top of page
  • Writer's pictureMiriam Grobman

Is your pipeline problem a company culture program?

"Annie" worked in the technology department of a top investment bank ABC in New York City. She questioned me about the need to discuss women's challenges in the workplace because she believed that there was enough awareness and programs to handle any related issues. Besides, in her area of the bank, there was a significant amount of women managing directors (who exhibited feminine qualities and didn't feel the need to conform to male behavior patterns).

We decided to look at the numbers to evaluate her gut feeling. Indeed, we discovered that there was a reasonable amount of woman managing directors at 18%, given the percentage of women who graduated with computer science and engineering degrees in the United States. With the constant shortage of tech talent, the bank made great efforts in past years to recruit and retain female engineers.

undergraduate degrees by gender, women in STEM

But then we looked at the Investment Banking (‘IB’) division. Wow. Only 10% of 435 managing directors were women. Given that IB recruited from all majors and women have gotten a larger share of undergraduate degrees than men since 1982, this was pretty disappointing. The investment management division was not that much ahead.

gender balance in banking managing directors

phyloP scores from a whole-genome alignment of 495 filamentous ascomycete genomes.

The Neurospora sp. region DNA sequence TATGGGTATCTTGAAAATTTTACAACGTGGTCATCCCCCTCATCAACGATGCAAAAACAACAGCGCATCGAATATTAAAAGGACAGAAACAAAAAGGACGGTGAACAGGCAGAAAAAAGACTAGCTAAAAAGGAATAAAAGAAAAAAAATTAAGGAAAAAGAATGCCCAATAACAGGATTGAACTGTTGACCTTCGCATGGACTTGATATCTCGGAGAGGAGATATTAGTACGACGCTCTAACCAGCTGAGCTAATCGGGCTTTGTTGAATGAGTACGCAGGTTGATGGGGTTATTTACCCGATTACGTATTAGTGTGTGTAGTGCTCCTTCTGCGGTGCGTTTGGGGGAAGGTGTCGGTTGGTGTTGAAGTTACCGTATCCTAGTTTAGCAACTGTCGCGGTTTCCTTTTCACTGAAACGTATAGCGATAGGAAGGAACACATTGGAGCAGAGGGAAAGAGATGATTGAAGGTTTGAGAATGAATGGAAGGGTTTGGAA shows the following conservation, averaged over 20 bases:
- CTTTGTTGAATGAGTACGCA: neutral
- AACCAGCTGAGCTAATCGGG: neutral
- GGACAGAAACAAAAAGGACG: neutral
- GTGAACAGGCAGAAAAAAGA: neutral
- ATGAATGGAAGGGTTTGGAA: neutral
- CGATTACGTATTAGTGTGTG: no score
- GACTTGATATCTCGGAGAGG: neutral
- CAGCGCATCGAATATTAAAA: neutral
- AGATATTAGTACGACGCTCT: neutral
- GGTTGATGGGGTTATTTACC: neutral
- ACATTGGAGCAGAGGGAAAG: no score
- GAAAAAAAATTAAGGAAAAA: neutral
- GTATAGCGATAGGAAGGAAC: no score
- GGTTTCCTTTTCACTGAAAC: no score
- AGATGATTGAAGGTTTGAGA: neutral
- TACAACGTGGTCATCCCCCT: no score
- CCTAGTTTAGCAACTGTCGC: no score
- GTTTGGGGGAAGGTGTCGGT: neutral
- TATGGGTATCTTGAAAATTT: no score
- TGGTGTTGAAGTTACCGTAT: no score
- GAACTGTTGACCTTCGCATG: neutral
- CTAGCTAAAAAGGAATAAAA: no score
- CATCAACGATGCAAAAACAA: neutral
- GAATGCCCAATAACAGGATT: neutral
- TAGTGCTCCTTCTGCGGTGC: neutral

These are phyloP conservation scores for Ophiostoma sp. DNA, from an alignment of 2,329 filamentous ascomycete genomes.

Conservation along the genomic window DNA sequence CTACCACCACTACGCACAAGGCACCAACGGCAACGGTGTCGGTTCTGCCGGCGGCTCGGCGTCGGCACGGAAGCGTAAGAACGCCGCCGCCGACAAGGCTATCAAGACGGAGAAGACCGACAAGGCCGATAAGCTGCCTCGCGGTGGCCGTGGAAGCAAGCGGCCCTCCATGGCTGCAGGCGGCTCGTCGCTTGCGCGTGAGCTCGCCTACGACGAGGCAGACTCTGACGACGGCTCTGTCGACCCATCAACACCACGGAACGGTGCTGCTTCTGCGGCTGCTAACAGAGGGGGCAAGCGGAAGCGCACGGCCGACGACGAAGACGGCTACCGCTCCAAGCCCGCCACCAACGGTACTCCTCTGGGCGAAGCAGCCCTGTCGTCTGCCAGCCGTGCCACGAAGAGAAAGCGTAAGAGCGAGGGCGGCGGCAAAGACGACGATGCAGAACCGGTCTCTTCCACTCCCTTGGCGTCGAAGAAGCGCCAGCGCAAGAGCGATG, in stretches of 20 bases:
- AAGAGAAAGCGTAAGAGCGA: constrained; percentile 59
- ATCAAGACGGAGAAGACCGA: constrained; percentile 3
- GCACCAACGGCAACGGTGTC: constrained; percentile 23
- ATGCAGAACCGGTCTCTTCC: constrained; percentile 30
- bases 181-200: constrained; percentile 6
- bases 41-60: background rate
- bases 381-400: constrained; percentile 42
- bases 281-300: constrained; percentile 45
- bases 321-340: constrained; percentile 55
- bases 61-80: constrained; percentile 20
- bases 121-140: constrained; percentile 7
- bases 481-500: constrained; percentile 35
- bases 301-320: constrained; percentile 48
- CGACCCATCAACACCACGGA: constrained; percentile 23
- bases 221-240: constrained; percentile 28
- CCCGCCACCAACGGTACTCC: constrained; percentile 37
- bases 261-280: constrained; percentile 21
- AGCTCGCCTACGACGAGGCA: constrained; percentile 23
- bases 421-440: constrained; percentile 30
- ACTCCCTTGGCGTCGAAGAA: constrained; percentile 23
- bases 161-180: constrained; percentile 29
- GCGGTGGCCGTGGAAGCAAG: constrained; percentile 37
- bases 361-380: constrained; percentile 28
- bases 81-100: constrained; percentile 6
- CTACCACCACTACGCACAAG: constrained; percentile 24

You can draw your own conclusions about the discrepancies among departments in Bank ABC but here's an interesting FT article about Sexism in the City and another one about What It Was Like Being a Woman at Goldman Sachs.

Lessons to take home (or to work): 1) Bank ABC is not unique in its gender composition at the top. You will find similar patterns in other banks. Barclays, for example, recently reported that it had 43% salary and 72% bonus pay gap between women and men, attributing it to the men occupying most of its higher paid positions.

2) It's important to look beyond company-wide numbers. Within an organization, different groups will have different cultures and challenges with promoting women into leadership roles. It is, therefore, important to look at the data more granularly in order to better understand what’s happening and focus efforts on the right divisions.

3) When we talk about the leaky pipeline of women in leadership, many different factors play out. While some may attribute the leak to women's life choices, it's clear that culture plays a huge role in terms of retaining and promoting female talent. In more aggressive cultures like investment banking it’s harder for women to thrive. But do they have to be so aggressive? Perhaps everyone will benefit from not having 20 hour workdays or alcohol-infused socialization, for example.

newsletter subscribe

27 views0 comments
bottom of page